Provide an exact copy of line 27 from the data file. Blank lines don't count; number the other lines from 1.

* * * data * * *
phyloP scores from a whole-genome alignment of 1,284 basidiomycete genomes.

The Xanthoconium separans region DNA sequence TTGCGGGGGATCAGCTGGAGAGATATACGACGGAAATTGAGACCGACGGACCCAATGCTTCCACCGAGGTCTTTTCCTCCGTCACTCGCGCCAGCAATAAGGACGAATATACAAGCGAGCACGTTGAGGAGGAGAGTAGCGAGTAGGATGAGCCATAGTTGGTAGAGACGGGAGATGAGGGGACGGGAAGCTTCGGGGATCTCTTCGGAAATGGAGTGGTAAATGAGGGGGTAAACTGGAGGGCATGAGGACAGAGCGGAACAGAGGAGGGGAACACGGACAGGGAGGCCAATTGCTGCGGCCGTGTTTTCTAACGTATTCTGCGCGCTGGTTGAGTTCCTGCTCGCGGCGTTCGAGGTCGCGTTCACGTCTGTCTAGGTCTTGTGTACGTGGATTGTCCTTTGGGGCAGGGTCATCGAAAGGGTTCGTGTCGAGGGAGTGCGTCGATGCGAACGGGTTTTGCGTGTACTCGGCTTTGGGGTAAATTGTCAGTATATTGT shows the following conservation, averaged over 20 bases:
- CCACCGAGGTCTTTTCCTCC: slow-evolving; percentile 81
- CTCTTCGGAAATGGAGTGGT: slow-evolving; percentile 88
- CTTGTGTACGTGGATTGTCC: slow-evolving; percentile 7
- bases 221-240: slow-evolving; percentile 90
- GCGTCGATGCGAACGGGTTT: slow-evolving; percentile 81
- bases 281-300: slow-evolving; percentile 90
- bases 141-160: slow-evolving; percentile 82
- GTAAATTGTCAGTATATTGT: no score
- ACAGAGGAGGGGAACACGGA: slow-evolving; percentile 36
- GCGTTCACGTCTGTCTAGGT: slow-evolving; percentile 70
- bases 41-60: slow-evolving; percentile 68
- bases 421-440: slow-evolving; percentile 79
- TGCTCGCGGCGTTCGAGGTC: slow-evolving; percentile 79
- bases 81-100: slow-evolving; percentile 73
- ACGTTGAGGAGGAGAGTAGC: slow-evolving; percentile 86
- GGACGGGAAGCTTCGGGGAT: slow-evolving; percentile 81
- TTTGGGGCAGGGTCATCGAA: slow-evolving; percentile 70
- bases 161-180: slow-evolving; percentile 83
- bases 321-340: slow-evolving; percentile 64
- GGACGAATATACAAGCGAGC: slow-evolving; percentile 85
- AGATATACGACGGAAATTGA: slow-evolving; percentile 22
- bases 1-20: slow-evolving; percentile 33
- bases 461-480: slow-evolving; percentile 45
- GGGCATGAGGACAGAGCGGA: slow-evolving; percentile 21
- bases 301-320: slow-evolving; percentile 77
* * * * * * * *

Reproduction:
- bases 301-320: slow-evolving; percentile 77